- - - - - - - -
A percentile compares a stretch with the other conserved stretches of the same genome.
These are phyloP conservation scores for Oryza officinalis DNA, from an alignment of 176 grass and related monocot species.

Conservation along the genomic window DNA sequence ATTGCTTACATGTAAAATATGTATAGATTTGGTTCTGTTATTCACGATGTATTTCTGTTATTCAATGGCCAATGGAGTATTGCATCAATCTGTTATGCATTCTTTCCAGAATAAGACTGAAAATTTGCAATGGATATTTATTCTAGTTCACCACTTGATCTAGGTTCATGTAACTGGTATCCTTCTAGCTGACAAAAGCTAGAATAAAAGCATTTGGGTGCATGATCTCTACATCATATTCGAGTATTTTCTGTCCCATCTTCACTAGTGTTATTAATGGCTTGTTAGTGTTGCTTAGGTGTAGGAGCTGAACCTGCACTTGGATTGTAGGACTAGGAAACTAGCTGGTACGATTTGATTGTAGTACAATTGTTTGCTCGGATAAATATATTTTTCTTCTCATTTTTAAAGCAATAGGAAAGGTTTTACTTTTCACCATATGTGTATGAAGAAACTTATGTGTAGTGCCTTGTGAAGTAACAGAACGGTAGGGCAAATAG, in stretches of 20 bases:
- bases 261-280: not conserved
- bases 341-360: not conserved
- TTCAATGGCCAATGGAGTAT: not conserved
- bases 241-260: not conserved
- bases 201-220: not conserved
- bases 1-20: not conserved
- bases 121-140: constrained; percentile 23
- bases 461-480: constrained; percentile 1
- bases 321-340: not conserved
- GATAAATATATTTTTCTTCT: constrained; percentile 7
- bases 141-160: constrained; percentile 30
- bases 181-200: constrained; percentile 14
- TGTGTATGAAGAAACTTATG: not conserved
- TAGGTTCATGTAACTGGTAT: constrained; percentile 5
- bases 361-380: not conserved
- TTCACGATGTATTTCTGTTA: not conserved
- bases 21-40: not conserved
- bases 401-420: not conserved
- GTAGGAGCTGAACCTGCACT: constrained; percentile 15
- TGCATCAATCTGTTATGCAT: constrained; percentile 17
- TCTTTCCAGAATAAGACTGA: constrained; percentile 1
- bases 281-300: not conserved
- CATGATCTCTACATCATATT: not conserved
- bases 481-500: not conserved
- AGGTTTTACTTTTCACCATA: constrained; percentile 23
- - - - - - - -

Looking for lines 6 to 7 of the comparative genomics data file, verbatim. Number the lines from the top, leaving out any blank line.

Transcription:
- TTCAATGGCCAATGGAGTAT: not conserved
- bases 241-260: not conserved